Yes. I try to work that way as often as I can. By writing the tests I get to play with the API before I commit to anything in code -- in essence, I refactor the API using the tests as a "prototype".
The other great thing is that it forces oneself to be specific as to what one expects often makes the coding job simpler.
Plus, I get to check that the tests actually *fail* when the code doesn't exist. When the code already is there and you write a test and it passes, how do you know your tests is actually doing what you think? Do you go back and break your code to confirm your tests -- if you're like most people, probably not. But by writing the test first, you get to see it both fail and then succeed, which increases the robustness of the test as well as the code.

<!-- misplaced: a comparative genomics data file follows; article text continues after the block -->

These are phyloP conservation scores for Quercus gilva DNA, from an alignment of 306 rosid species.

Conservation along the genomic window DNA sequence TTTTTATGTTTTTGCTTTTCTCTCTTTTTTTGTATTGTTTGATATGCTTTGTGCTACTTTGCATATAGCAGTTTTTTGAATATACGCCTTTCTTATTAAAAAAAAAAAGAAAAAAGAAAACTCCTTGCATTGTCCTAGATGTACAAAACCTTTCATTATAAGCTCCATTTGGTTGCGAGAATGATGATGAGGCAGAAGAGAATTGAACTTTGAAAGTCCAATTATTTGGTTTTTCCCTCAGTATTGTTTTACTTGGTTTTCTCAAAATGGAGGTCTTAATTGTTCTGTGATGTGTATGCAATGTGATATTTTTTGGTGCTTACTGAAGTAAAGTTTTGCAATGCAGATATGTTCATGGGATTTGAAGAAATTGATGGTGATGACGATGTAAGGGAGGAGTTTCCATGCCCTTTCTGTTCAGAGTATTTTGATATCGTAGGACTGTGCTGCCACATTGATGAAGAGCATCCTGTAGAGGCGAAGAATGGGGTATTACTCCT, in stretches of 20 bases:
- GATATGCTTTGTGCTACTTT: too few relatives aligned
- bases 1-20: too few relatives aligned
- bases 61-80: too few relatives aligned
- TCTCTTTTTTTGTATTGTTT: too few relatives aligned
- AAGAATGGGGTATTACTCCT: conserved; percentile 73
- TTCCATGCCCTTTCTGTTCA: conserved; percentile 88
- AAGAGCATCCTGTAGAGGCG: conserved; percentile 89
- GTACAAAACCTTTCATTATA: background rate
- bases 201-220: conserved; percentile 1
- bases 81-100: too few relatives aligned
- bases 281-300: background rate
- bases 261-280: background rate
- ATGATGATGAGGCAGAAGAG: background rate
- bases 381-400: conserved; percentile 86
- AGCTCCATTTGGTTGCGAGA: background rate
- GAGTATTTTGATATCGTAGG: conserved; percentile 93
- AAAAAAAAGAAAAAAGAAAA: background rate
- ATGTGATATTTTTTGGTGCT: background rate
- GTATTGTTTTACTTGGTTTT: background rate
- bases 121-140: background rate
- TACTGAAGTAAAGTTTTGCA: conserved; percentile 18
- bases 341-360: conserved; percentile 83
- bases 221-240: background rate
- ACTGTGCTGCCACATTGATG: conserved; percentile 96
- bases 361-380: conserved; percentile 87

Where I tend to make exceptions:
Some things are just really hard to write simple tests for (interactivity, complex dependencies on external programs or systems, etc.) If the process of writing a test means significantly more work than the code itself, and I'm pretty sure I can manually test some core cases, then I'll occasionally cut corners.
That said, mocking complexity is often your friend in this process. And even things that seem complex can be tested. My recent challenge-to-self is to have a smoke tester be able to test its own smoke testing ability. C.f. CPAN::Reporter::Smoker. It actually bundles a tiny mini-cpan inside the test suite for testing.
Some "defensive" coding and exception coding (invalid value testing). Often, things like "open or die". In my opinion, a pedantic focus on test-first shouldn't get in the way of good practices and momentum. I don't want to write a test to fake a file that can't be opened just to let me "test" before I write the "or die" part. Running coverage tests periodically with Devel::Cover is important to keep me honest about going back and writing tests later for those things I just threw in when I was on a roll.
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